Statistics show that if you drive a car in the United States, the odds are you’ll be in an accident an average of once every seven years. And if you’ve been in an accident, the last thing you want to have to worry about is whether or not your car has been repaired correctly. Unfortunately, statistics also show that there’s reason to worry about the quality of your repair.
California’s Bureau of Automotive Repair (BAR) found that in the course of the post-repair inspections they performed, 60% had remaining damage, and 42% still had significant safety problems.
The findings of the California BAR are symptomatic of a disturbing trend in the collision repair industry. Many body shops are pressured to turn over a high volume of repair work, especially if they’re members of an insurance company’s direct repair program (DRP).
Direct repair shops receive a steady stream of insurance company referral work and, in exchange, they’re expected to perform repairs within that insurance company’s guidelines. Insurers rarely agree to the repairs quoted in the initial estimate, often insisting on less expensive methods or parts that were not made by the Original Equipment Manufacturer (OEM).
No mechanic wants to work with knock-off or salvage parts, because it’s easier to repair a car with products that were made by the original manufacturer. However, if they have a DRP relationship with an insurance company, they may be forced to use cheap parts and shortcut methods to keep that stream of referrals coming in.
If you’ve taken your vehicle to an insurance company’s “preferred” DRP shop, or to a fly-by-night, temporary operation, you’ll probably want to take a closer look. The paint may look shiny and new, but beneath the surface might be remaining damage or improper repairs.
What Problems Are Caused By Improper Repairs?
When you go to resell your car, a person with a trained eye will be able to spot a poor repair, which can significantly reduce the resale value of your vehicle. Even more important than the threat to the value of your car, however, are the safety problems that can result from a substandard repair.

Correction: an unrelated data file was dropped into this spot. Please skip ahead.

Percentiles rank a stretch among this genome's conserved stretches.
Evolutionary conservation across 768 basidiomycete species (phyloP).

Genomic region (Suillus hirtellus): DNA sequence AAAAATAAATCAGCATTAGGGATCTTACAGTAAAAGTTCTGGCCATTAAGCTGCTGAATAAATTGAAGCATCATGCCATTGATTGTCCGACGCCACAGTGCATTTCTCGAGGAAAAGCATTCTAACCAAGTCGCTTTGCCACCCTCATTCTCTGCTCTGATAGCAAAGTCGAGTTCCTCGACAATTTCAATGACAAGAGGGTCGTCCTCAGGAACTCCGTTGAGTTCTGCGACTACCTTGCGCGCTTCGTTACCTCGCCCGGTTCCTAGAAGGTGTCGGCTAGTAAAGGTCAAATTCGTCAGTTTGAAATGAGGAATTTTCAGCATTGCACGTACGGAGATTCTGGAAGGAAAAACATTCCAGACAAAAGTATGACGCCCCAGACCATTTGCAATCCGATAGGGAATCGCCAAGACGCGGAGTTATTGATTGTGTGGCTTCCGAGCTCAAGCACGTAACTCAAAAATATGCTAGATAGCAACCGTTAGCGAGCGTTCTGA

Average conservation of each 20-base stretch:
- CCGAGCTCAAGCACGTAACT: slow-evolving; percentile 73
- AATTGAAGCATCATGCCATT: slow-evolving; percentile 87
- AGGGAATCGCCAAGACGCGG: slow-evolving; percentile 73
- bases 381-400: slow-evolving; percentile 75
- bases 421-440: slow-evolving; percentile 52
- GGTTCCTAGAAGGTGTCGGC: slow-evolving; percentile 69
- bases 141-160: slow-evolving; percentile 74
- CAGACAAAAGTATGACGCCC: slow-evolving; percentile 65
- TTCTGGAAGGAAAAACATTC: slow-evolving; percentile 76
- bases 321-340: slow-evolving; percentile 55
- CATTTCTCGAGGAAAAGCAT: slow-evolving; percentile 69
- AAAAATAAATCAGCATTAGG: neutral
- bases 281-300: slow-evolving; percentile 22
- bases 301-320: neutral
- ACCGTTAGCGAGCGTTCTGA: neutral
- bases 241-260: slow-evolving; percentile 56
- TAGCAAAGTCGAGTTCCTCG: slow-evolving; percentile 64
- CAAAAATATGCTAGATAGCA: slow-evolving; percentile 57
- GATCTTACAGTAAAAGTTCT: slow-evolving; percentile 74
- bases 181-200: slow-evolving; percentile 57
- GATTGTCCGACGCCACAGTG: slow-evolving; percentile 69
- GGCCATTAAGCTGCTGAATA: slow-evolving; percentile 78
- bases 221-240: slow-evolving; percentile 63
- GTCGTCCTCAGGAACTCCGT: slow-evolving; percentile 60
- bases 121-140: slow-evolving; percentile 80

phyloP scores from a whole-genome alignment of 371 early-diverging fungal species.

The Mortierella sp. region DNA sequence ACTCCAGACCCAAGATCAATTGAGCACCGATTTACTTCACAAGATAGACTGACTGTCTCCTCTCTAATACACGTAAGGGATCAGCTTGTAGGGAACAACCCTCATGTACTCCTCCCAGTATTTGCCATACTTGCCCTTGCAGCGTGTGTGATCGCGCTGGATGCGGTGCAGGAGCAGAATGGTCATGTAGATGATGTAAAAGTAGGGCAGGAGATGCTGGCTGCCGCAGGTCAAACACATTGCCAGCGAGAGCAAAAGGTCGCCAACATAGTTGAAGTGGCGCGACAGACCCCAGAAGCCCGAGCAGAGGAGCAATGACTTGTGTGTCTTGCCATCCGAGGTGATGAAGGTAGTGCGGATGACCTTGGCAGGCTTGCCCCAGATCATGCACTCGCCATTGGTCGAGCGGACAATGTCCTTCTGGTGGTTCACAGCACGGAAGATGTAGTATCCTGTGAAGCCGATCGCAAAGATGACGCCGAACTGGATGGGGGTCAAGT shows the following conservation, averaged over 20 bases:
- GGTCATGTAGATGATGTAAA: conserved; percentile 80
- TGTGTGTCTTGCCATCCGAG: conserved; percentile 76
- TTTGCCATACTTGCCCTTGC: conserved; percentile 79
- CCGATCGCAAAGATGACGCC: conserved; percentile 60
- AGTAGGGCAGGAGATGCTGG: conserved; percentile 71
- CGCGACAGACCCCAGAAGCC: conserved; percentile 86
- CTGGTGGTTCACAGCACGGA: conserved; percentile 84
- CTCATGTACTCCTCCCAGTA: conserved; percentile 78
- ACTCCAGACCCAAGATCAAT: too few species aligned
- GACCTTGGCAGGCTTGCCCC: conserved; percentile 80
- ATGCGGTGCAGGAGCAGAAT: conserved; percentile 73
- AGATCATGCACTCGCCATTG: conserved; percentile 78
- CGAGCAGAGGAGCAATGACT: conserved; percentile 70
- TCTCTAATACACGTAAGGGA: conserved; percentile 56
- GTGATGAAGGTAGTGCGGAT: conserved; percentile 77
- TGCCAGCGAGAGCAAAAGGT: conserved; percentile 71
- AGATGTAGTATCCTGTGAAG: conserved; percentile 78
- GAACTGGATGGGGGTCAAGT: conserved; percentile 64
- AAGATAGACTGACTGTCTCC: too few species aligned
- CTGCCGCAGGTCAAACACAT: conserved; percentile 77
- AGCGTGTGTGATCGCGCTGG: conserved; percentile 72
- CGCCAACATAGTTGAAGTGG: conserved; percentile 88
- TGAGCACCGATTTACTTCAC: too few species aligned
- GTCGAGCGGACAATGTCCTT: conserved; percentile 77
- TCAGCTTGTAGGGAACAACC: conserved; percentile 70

Every modern vehicle is engineered to respond, in an accident, in a very specific way. The frame is designed to crumple around the occupants of the vehicle, reacting in coordination with the airbag system, with split-second timing. If substandard parts are used in a repair, this “crash management system” can be disrupted.
When you consider the fact that an airbag has to respond and deploy in milliseconds to prevent a passenger from hitting the steering wheel of their vehicle, even the slightest disruption in a vehicle’s crash management system can result in serious injury.
What Can Consumers Do?
The best way for consumers to protect themselves from substandard repairs is to have an industry professional perform a post-repair inspection. Choose a high quality collision repair facility that does not have DRP relationships, who can provide an objective evaluation of the repair.
An in-depth inspection will often have a cost involved, however, a diminished value assessment that finds existing damage will help you receive compensation for any losses. Many auto body shops will first provide a free consultation to determine whether or not a full, in-depth inspection is necessary.
We would all prefer to live in a world where vehicles were always repaired correctly the first time. Unfortunately, pressure from insurance company DRP’s are contributing to an increase in repairs that leave existing damage. The best way to protect yourself from this disturbing trend is to get a post-repair inspection, and ensure that you and your family are driving in a vehicle that’s fit for the road.
This post was contributed by…
Mark Schaech is VP of Operations of Mark’s Body Shop in Baltimore, Maryland. His collision repair facility performs in-depth post-repair inspections.